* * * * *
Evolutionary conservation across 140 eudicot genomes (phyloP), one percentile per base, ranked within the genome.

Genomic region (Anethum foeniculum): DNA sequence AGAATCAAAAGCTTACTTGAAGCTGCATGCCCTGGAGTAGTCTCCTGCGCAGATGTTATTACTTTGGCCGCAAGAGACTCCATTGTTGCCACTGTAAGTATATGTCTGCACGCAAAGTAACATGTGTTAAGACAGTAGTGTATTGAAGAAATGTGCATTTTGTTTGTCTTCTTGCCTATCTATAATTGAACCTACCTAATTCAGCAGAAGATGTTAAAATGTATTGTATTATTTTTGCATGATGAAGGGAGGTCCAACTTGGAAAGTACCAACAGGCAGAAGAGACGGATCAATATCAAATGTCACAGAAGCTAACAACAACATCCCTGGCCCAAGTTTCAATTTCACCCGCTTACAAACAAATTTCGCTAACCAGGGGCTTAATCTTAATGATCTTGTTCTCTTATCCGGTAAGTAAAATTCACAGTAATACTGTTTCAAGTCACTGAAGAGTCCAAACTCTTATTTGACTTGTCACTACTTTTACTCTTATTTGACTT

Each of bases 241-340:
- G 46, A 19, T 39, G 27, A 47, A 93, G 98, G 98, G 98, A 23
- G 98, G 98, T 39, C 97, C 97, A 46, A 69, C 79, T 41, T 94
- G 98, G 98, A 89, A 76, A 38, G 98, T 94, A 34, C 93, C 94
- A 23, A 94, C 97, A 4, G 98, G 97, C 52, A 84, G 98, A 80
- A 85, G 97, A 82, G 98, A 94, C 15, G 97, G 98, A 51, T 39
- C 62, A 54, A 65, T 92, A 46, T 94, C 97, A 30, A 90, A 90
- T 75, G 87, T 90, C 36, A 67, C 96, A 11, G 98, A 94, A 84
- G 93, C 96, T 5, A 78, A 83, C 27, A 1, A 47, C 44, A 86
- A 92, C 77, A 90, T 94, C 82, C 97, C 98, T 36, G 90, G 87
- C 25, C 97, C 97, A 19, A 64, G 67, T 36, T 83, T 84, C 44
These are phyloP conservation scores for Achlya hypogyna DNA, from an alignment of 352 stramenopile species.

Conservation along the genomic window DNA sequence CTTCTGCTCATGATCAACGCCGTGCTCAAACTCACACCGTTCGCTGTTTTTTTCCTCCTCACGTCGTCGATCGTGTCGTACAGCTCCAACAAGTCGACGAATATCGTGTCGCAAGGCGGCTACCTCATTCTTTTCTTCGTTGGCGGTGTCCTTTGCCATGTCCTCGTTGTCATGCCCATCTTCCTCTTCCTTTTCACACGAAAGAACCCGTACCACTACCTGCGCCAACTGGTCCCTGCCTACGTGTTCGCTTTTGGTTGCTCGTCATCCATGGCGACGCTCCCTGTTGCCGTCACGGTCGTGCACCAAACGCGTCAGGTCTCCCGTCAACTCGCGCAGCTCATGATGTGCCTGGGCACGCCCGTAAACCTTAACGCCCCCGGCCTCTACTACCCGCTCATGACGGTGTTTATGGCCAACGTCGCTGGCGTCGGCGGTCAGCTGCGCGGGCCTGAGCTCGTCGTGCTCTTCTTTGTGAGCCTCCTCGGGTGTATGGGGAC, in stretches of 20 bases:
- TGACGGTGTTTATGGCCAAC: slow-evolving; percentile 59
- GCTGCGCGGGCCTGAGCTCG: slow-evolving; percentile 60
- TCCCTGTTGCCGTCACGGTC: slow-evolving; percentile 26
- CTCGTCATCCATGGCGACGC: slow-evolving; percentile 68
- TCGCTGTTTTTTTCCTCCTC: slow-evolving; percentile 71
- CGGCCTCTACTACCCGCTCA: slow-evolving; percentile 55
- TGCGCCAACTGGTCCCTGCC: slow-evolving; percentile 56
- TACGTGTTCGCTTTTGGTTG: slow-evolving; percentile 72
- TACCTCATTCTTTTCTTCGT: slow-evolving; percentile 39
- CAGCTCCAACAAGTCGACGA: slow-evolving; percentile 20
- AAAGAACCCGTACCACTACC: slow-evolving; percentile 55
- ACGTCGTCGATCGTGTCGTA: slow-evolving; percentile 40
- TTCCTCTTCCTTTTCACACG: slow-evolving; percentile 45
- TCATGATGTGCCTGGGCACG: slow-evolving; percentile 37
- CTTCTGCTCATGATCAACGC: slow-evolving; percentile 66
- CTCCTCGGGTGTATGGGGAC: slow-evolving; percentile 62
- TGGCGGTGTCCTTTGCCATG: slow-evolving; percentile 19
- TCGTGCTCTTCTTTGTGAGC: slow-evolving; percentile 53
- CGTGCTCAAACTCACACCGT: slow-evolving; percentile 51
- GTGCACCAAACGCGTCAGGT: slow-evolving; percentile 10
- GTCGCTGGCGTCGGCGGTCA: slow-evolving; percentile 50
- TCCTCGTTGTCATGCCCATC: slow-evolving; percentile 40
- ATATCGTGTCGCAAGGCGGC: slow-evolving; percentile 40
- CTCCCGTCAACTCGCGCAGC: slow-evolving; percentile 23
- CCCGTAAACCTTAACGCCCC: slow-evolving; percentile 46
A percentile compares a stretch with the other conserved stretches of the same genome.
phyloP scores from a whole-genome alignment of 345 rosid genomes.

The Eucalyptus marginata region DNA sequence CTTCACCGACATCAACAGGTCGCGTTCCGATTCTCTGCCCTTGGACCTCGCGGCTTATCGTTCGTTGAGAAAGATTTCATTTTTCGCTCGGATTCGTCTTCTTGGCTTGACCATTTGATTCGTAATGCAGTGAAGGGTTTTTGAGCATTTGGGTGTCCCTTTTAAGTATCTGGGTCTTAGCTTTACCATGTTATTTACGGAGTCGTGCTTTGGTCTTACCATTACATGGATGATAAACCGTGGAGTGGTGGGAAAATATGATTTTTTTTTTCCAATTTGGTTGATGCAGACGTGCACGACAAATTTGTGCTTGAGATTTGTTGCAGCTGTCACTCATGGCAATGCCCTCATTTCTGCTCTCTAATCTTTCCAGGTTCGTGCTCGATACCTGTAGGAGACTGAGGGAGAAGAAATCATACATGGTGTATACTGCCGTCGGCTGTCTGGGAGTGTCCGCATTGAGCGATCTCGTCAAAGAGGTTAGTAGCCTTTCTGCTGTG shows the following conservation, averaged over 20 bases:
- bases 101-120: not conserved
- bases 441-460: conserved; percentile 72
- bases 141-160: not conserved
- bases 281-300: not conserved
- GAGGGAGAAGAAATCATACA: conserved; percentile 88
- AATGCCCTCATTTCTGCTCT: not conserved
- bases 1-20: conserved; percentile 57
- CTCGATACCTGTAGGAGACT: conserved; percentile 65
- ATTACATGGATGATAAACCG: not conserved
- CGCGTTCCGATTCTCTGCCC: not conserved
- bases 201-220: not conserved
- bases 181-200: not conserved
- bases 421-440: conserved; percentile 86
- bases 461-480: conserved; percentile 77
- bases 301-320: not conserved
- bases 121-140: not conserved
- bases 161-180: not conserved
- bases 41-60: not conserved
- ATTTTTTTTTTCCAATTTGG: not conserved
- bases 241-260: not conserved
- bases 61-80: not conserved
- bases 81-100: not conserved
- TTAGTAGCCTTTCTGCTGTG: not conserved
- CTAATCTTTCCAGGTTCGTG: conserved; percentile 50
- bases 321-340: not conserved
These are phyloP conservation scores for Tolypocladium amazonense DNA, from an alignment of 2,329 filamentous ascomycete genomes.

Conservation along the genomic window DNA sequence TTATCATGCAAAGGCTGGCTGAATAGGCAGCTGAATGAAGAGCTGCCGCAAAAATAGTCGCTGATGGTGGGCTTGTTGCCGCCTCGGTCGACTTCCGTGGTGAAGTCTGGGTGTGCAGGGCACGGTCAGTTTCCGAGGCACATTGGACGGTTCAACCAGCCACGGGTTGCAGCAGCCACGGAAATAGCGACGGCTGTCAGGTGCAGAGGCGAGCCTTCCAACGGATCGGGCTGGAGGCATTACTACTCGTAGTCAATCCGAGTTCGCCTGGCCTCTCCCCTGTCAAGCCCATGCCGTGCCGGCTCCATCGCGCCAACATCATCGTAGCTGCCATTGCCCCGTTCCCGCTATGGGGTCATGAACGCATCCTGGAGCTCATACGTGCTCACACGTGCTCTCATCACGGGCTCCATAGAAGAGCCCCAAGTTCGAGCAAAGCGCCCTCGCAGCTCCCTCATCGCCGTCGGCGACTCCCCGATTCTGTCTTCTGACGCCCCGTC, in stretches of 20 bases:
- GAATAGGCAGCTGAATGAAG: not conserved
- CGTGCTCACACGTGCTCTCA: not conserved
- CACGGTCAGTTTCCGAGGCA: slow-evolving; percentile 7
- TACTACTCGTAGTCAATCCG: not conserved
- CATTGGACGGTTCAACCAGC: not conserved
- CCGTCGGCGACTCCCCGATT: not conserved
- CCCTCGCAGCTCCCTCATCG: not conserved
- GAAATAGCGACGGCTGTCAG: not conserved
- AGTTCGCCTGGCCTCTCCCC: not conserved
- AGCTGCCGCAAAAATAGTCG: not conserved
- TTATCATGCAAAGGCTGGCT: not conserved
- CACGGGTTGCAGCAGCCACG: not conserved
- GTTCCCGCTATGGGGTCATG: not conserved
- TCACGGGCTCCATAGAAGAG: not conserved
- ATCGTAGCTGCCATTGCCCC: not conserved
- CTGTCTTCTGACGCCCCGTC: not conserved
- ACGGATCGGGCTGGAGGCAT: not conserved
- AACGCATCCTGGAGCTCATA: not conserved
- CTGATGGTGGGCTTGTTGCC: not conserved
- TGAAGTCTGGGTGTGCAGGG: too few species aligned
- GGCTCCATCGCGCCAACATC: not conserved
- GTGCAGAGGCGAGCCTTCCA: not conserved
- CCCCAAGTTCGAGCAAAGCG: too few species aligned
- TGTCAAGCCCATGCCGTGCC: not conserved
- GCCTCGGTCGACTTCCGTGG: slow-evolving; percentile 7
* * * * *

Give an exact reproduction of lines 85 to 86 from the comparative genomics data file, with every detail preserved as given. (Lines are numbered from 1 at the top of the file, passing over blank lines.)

- ATCGTAGCTGCCATTGCCCC: not conserved
- CTGTCTTCTGACGCCCCGTC: not conserved